The epiphany struck at about 12:30 am while on highway 2 on our way back from Wenatchee. Jeff was at the wheel while Nick and I were having one of those conversations that come up when it's late and you're buzzed on creative adrenaline and a bit of whiskey. We were talking relationships when, for whatever reason with sudden blinding clarity it occurred to me just how much I had been mislead about men for my whole life. Specifically, there I was in a car with two very romantic, very relationship oriented men; something 16 year old me didn't believe actually existed. 

I went to high school  in the kind of small-ish town where traditional gender roles are held up as the standard. Add to this some compounded insecurity stemming from being a perpetual outsider, and you have me at 19-26. A woman who treated dating like some holy quest to prove to "them" that wild-ish, outspoken, ambitious women like myself were love-able; which really means I wanted to prove to myself that I wasn't completely crazy. That I was ok. That I wasn't going to be punished for being me. I was so fixated on being lovable that I was (rather ironically) kind of a trash partner. 

 I spent way too much of my twenties bouncing between trying my damnedest to be authentic, getting frustrated or rejected when I didn't get the result I was going for, and then trying to conform. I was blocking any real intimacy from happening while desperately seeking it.  I wasn't so much dating as conducting a (failing) behavioral experiment.  What if I do this? Will I get love now? No? What if I try this? Considering my merit badge mentality, it's no wonder I was susceptible to the dating advice columns and rule books with their seemingly cut and dry advice.  

Love isn't a computer program where you can just press the right series of buttons and a relationship starts booting, but when you live in a society that constantly promotes controlling and devaluing feelings it is no surprise that something as complex and terrifying as love starts to get dumbed down to a series of rules.   They outline a world in which men only want sex and women only want marriage, completely ignoring the reality that life and people are never as simple as all that.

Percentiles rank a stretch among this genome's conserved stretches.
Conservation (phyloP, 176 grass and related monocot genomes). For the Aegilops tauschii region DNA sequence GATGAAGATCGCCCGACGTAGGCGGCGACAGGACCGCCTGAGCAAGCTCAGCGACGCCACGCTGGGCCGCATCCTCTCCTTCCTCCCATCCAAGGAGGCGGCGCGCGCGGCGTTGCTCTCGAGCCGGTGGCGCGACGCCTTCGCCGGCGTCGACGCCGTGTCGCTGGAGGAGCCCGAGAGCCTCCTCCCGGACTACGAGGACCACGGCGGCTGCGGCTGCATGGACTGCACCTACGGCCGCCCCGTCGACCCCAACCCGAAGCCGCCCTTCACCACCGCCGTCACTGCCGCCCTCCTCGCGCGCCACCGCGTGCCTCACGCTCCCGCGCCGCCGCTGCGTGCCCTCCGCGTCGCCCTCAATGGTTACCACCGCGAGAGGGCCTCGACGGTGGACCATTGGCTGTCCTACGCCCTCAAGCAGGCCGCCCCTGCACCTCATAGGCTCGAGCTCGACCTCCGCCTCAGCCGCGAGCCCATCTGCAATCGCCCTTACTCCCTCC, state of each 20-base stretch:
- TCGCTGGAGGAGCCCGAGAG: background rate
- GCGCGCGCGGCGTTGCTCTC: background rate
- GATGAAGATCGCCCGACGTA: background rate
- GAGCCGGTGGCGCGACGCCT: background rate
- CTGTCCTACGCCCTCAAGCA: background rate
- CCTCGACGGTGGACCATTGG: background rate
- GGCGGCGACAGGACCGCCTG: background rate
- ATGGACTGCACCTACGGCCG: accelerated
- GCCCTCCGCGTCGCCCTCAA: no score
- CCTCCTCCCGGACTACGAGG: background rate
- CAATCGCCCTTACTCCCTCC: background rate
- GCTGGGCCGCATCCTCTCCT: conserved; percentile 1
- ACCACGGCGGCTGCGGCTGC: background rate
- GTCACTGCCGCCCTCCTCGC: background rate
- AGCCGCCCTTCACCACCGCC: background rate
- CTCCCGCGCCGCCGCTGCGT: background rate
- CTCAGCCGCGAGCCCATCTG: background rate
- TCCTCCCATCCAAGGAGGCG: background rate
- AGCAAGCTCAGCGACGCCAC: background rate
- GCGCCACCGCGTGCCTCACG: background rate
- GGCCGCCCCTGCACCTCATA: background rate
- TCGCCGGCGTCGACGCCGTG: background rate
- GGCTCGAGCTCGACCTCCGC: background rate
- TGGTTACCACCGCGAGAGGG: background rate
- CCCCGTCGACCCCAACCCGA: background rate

What bums me the hell out  about all of this is that I missed out on actually getting to  know men I cared about because I was too fixated on trying to get them to perform their "boyfriend" operative. I wish I had been a little more curious, a little better at listening, a better friend. I wish I could have just enjoyed having such fascinating and creative people in my life withing trying to hook my worth on the outcomes.  

We follow these formulas  because they make us feel in control when we're at our most vulnerable, but they only keep us trapped in a cycle that denies real intimacy and nuance. They turn break ups into personal failures, they put insane amounts of pressure on us and our partners, and they base success on relationship length instead of quality. Most importantly, though, they keep us from appreciating what is right in front of us right now by distracting us with worries of the future. 

Life isn't about collecting the right photos on Instagram, or checking off the expected boxes on Facebook. There is no cosmic school marm to give you an A. There is only this moment, shared by a bunch of messy hearts all trying to untangle themselves into something beautiful. 

 

 

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